GCN, by contrast, is a mongrel, or landrace, sheep. Though it's hard to say for sure, it probably descended from Spanish Churro migrating north from Florida, later mixed with sheep the French brought to Louisiana and the Mississippi Delta, and even later bred as a ‚Äònative' (its name to new arrivals) with traditional British breeds brought south by early Virginia settlers. Its gene pool is large and varied which results in sheep that aren't uniform. They're small but come in different colors, some have horns, some not. They're extraordinarily hardy. They learned to fend for themselves, foraging in woods as well as fields, surviving on a wide array of flora, including, happily, the invasive kudzu. They're great mothers, giving birth easily and attending carefully to their offspring.
Interesting note: The Gulf Coast Native Association is in the midst of coming up with criteria for identifying a true GCN. Joanne Maki mentioned to me the difficulty in creating the criteria. Unlike some sheep who can be measured by fleece fineness, ear position, wool on face, etc., GCN are perhaps identified as much by qualities that are trickier to pin down, e.g. hardiness and good mothering ability. Joanne is breeding for fiber, and as she does so, she keeps an eye out for the behavioral characteristics that so represent this particular sheep.
I very much hope they are! I think (hope) that, in general, we're becoming more interested and concerned about our agricultural history. We look for heirloom seeds and apple varieties. Sheep are a part of that history, our history. I think we're becoming more aware of the rich world of specific breeds, these myriad types--think of colors in a garden, varying birds in trees--threatened by commercialization. Who wouldn't get excited by this humble and oh so various little animal. We mourn the regular loss of species in the wild, but traditional livestock are at risk as well.
Such a good question! First, I'd say, Fear not. We won't offer a scratchy yarn without telling you up front what to expect. And probably we wouldn't spin a scratchy yarn in the first place. We want to please. That said, these yarns might not be as soft as what we've come to value (perhaps to our loss), but they have other characteristics that make them worthy. Having just worked up two simple, one-skein hats to offer with a purchase of a skein of GNC, I can personally attest to its pleasure in the knitting. I worked cable patterns in the hats and marveled at how perfect the yarn, in both ply structures, looked in Aran patterns. Also, the fleece is the most beautiful shade of rich buttery cream. I've found that working with these different breeds has made me more appreciative of the many shades of white. The undyed naturals from various breeds could form a palette in themselves.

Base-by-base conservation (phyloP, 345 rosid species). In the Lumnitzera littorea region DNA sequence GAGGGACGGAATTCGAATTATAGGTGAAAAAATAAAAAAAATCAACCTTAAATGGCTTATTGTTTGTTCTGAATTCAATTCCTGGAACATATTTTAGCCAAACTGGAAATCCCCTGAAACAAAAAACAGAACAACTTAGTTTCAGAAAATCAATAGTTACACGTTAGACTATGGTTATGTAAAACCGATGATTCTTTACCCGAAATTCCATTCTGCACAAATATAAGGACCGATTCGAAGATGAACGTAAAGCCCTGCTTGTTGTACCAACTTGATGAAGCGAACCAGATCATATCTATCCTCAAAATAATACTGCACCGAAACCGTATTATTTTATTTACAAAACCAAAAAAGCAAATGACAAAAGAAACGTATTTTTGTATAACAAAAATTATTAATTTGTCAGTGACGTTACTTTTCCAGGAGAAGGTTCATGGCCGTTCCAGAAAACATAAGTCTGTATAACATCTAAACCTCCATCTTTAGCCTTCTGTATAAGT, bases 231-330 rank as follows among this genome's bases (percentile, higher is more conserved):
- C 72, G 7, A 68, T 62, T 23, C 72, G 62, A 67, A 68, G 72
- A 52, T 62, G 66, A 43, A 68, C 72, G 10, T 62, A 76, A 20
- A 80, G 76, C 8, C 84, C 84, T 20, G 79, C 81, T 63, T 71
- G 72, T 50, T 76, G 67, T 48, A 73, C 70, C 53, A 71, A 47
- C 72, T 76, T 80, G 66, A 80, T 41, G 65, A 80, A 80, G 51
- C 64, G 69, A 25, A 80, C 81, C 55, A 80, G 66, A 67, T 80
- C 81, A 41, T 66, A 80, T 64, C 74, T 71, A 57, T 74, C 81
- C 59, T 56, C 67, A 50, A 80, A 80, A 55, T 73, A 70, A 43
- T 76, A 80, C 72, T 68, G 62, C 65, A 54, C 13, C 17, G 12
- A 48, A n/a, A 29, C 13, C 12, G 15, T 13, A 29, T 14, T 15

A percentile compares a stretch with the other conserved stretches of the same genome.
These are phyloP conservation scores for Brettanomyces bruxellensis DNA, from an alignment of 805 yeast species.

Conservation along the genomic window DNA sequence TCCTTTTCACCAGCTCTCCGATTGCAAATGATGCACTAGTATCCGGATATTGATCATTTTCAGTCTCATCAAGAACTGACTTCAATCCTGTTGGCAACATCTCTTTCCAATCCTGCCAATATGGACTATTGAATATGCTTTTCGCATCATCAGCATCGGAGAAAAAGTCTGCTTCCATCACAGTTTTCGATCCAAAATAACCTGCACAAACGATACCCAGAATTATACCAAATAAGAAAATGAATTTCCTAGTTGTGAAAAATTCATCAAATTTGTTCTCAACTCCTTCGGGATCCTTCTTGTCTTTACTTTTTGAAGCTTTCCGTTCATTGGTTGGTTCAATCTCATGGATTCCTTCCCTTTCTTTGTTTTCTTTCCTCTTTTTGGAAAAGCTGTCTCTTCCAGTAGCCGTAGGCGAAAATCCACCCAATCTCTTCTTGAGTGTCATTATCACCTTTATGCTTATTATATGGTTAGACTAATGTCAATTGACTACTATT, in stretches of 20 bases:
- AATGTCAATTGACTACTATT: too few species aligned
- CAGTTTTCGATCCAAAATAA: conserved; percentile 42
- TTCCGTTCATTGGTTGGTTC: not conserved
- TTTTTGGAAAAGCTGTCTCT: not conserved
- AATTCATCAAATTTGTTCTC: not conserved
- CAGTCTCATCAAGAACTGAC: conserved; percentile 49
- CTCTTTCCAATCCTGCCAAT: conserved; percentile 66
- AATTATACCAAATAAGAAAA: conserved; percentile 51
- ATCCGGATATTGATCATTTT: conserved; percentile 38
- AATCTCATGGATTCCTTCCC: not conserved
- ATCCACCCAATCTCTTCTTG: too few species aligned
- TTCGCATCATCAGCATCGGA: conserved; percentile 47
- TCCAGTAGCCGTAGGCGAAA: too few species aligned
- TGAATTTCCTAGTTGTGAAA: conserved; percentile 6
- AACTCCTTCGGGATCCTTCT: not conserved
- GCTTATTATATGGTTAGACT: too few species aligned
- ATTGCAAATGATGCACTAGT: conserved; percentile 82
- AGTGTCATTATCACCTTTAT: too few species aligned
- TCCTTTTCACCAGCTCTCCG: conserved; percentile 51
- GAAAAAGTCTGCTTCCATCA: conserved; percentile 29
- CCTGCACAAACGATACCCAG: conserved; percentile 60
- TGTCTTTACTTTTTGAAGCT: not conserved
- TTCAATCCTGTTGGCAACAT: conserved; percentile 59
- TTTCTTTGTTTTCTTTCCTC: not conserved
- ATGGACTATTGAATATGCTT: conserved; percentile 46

Most of us now live in urban areas. Sheep live elsewhere. We experience wool on the hangar in a store, or if we're lucky enough to be knitters, we work with it as yarn. But since I discovered breeds, when I pick up my knitting, I don't think ‚Äòwool.' Instead, I think Cormo or Cheviot. And I have a story in mind. I want to spread the word about these wonderful animals, to broadcast the importance of preserving their many kinds.
AND I want to once more thank the women who have gotten me this far. I'm grateful to Deb Robson. Anyone interested in learning more about sheep breeds would be wise to turn to The Fleece and Fiber Sourcebookand to her excellent free class, Know Your Wool, on Craftsy, https://www.craftsy.com/post/know-your-wool/.
Good yarn is only partly dependent on good fiber. From my first phone call, Mary Jeanne Packer has guided the process. She has spent hours on the phone with me explaining conversion rates and everything else one needs to know when making yarn from a bag of raw fleece.
I'm grateful to these women whose generosity and kindness have gotten our Stone Wool Limited Edition Rare and Unusual Breed Yarn off the ground.
Please visit our website and sign up for our e-letter. We'll be putting the word out just as soon as we're ready to launch GCN. We have other limited editions lined up, so stay in touch. On our website, you can see our permanent specific breed offerings: Cormo (soft!). Corriedale, Cheviot, Romney Merino, and Delaine Merino (soft!). And you can always reach me at firstname.lastname@example.org.
A huge thank you once again to Pam for sharing her wonderful words with us!